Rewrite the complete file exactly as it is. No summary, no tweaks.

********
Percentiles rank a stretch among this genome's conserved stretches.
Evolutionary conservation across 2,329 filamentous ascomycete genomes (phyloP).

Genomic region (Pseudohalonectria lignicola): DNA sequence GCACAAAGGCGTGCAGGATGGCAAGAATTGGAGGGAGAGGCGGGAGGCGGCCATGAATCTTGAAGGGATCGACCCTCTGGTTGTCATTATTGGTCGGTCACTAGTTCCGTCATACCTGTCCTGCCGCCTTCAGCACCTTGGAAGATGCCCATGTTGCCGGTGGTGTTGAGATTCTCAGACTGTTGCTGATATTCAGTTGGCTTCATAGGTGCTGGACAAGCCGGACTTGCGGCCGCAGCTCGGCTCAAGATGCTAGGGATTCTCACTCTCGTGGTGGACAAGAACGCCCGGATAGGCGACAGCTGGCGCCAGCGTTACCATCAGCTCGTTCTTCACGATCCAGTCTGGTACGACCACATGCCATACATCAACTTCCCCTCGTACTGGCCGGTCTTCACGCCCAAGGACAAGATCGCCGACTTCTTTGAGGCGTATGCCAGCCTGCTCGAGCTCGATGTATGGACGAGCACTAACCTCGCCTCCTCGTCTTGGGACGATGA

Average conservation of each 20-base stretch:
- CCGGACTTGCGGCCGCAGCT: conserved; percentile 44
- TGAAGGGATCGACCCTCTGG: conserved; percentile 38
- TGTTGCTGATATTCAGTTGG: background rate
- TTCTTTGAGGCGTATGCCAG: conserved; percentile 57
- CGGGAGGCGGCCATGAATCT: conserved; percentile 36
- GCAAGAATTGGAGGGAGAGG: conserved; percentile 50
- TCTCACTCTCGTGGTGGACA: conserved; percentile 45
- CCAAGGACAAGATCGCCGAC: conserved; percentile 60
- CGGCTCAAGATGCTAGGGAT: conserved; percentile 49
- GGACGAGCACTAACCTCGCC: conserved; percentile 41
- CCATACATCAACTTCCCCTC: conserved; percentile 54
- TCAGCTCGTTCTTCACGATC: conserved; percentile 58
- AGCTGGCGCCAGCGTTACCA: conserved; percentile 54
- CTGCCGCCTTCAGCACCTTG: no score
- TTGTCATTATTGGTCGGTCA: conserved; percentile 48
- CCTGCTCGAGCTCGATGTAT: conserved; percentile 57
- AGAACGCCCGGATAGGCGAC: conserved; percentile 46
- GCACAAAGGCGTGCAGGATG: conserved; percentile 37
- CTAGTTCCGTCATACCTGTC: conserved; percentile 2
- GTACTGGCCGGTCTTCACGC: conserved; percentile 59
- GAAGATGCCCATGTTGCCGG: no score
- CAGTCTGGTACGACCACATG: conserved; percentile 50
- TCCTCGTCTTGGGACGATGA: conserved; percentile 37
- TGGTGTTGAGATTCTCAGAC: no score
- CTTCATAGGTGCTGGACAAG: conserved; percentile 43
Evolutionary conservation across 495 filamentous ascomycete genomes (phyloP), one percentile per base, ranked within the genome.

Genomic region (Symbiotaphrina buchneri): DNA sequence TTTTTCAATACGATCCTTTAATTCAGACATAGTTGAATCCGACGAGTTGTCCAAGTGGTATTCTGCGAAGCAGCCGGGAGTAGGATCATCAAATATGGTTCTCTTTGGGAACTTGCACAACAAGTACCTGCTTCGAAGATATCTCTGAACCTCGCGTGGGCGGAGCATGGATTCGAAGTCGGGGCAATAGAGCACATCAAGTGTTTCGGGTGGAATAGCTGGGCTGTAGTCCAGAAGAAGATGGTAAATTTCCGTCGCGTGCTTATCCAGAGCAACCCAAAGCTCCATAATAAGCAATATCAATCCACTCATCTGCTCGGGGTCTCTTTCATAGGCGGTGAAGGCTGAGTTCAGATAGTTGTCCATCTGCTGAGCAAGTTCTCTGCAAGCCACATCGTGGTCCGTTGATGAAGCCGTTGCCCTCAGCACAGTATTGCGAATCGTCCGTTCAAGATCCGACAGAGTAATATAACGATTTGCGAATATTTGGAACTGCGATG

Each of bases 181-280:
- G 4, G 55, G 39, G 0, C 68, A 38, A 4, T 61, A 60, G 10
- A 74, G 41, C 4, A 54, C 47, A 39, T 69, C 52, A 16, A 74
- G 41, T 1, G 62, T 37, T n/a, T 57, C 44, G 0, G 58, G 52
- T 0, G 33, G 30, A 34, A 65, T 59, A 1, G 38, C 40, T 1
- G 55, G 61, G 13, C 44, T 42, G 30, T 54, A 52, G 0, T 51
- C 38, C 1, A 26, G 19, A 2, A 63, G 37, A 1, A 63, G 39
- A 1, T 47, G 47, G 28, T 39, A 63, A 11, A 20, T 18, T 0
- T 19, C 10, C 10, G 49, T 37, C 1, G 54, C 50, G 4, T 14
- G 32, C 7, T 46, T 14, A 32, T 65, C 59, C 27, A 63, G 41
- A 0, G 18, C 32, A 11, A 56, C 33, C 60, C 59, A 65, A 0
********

Percentiles rank a stretch among this genome's conserved stretches.
Evolutionary conservation across 2,329 filamentous ascomycete genomes (phyloP).

Genomic region (Pseudohalonectria lignicola): DNA sequence GCACAAAGGCGTGCAGGATGGCAAGAATTGGAGGGAGAGGCGGGAGGCGGCCATGAATCTTGAAGGGATCGACCCTCTGGTTGTCATTATTGGTCGGTCACTAGTTCCGTCATACCTGTCCTGCCGCCTTCAGCACCTTGGAAGATGCCCATGTTGCCGGTGGTGTTGAGATTCTCAGACTGTTGCTGATATTCAGTTGGCTTCATAGGTGCTGGACAAGCCGGACTTGCGGCCGCAGCTCGGCTCAAGATGCTAGGGATTCTCACTCTCGTGGTGGACAAGAACGCCCGGATAGGCGACAGCTGGCGCCAGCGTTACCATCAGCTCGTTCTTCACGATCCAGTCTGGTACGACCACATGCCATACATCAACTTCCCCTCGTACTGGCCGGTCTTCACGCCCAAGGACAAGATCGCCGACTTCTTTGAGGCGTATGCCAGCCTGCTCGAGCTCGATGTATGGACGAGCACTAACCTCGCCTCCTCGTCTTGGGACGATGA

Average conservation of each 20-base stretch:
- CCGGACTTGCGGCCGCAGCT: conserved; percentile 44
- TGAAGGGATCGACCCTCTGG: conserved; percentile 38
- TGTTGCTGATATTCAGTTGG: background rate
- TTCTTTGAGGCGTATGCCAG: conserved; percentile 57
- CGGGAGGCGGCCATGAATCT: conserved; percentile 36
- GCAAGAATTGGAGGGAGAGG: conserved; percentile 50
- TCTCACTCTCGTGGTGGACA: conserved; percentile 45
- CCAAGGACAAGATCGCCGAC: conserved; percentile 60
- CGGCTCAAGATGCTAGGGAT: conserved; percentile 49
- GGACGAGCACTAACCTCGCC: conserved; percentile 41
- CCATACATCAACTTCCCCTC: conserved; percentile 54
- TCAGCTCGTTCTTCACGATC: conserved; percentile 58
- AGCTGGCGCCAGCGTTACCA: conserved; percentile 54
- CTGCCGCCTTCAGCACCTTG: no score
- TTGTCATTATTGGTCGGTCA: conserved; percentile 48
- CCTGCTCGAGCTCGATGTAT: conserved; percentile 57
- AGAACGCCCGGATAGGCGAC: conserved; percentile 46
- GCACAAAGGCGTGCAGGATG: conserved; percentile 37
- CTAGTTCCGTCATACCTGTC: conserved; percentile 2
- GTACTGGCCGGTCTTCACGC: conserved; percentile 59
- GAAGATGCCCATGTTGCCGG: no score
- CAGTCTGGTACGACCACATG: conserved; percentile 50
- TCCTCGTCTTGGGACGATGA: conserved; percentile 37
- TGGTGTTGAGATTCTCAGAC: no score
- CTTCATAGGTGCTGGACAAG: conserved; percentile 43
Evolutionary conservation across 495 filamentous ascomycete genomes (phyloP), one percentile per base, ranked within the genome.

Genomic region (Symbiotaphrina buchneri): DNA sequence TTTTTCAATACGATCCTTTAATTCAGACATAGTTGAATCCGACGAGTTGTCCAAGTGGTATTCTGCGAAGCAGCCGGGAGTAGGATCATCAAATATGGTTCTCTTTGGGAACTTGCACAACAAGTACCTGCTTCGAAGATATCTCTGAACCTCGCGTGGGCGGAGCATGGATTCGAAGTCGGGGCAATAGAGCACATCAAGTGTTTCGGGTGGAATAGCTGGGCTGTAGTCCAGAAGAAGATGGTAAATTTCCGTCGCGTGCTTATCCAGAGCAACCCAAAGCTCCATAATAAGCAATATCAATCCACTCATCTGCTCGGGGTCTCTTTCATAGGCGGTGAAGGCTGAGTTCAGATAGTTGTCCATCTGCTGAGCAAGTTCTCTGCAAGCCACATCGTGGTCCGTTGATGAAGCCGTTGCCCTCAGCACAGTATTGCGAATCGTCCGTTCAAGATCCGACAGAGTAATATAACGATTTGCGAATATTTGGAACTGCGATG

Each of bases 181-280:
- G 4, G 55, G 39, G 0, C 68, A 38, A 4, T 61, A 60, G 10
- A 74, G 41, C 4, A 54, C 47, A 39, T 69, C 52, A 16, A 74
- G 41, T 1, G 62, T 37, T n/a, T 57, C 44, G 0, G 58, G 52
- T 0, G 33, G 30, A 34, A 65, T 59, A 1, G 38, C 40, T 1
- G 55, G 61, G 13, C 44, T 42, G 30, T 54, A 52, G 0, T 51
- C 38, C 1, A 26, G 19, A 2, A 63, G 37, A 1, A 63, G 39
- A 1, T 47, G 47, G 28, T 39, A 63, A 11, A 20, T 18, T 0
- T 19, C 10, C 10, G 49, T 37, C 1, G 54, C 50, G 4, T 14
- G 32, C 7, T 46, T 14, A 32, T 65, C 59, C 27, A 63, G 41
- A 0, G 18, C 32, A 11, A 56, C 33, C 60, C 59, A 65, A 0